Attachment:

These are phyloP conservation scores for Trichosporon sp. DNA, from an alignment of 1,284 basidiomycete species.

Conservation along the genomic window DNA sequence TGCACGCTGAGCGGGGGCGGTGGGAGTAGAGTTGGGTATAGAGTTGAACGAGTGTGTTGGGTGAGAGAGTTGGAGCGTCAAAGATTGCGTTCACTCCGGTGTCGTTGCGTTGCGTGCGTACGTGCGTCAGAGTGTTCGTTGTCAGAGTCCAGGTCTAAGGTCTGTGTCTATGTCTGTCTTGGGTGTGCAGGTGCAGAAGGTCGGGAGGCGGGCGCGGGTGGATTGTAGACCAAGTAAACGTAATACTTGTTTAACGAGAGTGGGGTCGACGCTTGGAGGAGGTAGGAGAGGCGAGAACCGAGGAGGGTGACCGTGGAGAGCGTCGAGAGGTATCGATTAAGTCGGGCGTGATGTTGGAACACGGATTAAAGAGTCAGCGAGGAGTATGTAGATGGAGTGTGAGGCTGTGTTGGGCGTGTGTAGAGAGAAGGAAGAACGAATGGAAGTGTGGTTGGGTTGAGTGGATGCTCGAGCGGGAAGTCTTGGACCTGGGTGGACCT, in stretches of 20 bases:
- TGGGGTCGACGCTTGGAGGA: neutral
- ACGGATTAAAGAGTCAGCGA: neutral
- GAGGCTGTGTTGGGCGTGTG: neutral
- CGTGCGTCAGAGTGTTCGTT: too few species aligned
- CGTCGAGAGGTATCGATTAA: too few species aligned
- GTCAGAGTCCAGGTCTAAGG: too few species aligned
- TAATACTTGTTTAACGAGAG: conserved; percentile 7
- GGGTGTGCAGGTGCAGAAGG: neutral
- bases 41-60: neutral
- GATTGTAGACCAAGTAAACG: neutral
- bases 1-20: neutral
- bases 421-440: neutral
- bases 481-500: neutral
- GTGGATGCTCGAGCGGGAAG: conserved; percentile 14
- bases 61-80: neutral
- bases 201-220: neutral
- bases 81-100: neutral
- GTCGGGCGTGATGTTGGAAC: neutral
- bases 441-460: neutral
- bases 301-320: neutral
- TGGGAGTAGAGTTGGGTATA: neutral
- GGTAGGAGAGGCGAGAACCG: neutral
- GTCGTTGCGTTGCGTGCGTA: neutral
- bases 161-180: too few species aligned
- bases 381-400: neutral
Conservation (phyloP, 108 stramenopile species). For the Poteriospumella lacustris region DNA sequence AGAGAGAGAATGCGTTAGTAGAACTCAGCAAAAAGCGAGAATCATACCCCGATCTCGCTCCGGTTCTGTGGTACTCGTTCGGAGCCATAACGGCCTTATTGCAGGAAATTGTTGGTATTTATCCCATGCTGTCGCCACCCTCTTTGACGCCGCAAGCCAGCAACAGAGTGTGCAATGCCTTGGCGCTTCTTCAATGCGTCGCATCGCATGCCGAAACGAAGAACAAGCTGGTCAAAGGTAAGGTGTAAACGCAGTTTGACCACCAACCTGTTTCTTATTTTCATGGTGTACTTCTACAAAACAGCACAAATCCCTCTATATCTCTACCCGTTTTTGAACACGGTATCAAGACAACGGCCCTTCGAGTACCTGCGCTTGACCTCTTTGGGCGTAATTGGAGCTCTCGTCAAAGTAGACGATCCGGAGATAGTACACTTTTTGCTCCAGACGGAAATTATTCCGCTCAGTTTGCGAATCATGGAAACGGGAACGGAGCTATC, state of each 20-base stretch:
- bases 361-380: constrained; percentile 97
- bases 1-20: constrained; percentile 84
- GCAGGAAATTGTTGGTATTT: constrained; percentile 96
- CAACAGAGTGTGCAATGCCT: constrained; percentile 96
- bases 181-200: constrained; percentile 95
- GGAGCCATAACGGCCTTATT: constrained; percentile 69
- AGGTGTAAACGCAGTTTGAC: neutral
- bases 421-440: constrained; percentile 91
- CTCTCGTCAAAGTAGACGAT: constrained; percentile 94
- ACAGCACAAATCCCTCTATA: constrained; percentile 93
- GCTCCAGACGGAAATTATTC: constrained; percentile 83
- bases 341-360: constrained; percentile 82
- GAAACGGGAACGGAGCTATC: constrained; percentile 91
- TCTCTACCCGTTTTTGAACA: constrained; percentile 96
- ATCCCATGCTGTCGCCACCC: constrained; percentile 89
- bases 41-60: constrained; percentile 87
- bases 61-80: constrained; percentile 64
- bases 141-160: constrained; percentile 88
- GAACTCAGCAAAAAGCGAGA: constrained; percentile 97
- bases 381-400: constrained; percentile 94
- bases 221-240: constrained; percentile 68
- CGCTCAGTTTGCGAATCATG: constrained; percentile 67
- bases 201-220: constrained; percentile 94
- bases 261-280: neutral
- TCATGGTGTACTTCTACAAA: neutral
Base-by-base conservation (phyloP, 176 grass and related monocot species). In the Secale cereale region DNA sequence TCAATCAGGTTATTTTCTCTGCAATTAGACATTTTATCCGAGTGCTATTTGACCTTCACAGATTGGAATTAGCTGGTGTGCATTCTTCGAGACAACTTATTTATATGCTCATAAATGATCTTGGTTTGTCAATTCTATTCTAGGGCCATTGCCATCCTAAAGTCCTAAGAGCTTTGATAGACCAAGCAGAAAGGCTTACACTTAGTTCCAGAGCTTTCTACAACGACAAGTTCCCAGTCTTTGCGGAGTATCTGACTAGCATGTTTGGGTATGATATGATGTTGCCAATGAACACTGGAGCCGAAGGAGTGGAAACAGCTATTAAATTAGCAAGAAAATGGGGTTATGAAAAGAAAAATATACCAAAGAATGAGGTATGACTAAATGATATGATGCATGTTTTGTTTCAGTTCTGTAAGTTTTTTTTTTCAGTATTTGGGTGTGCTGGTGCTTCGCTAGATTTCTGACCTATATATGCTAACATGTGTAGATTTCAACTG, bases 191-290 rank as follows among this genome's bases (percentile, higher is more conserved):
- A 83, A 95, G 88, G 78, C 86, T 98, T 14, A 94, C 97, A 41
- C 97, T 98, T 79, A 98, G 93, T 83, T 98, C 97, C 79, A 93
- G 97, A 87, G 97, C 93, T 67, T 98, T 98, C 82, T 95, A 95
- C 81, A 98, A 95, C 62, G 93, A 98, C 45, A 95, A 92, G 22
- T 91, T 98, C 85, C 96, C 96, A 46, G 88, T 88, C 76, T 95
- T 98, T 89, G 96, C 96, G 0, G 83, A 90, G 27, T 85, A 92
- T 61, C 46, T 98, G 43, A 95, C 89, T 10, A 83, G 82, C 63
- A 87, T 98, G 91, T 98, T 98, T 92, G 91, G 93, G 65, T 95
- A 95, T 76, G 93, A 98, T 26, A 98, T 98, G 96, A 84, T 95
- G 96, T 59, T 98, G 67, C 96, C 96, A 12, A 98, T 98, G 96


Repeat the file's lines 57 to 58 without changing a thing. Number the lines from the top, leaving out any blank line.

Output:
- G 97, A 87, G 97, C 93, T 67, T 98, T 98, C 82, T 95, A 95
- C 81, A 98, A 95, C 62, G 93, A 98, C 45, A 95, A 92, G 22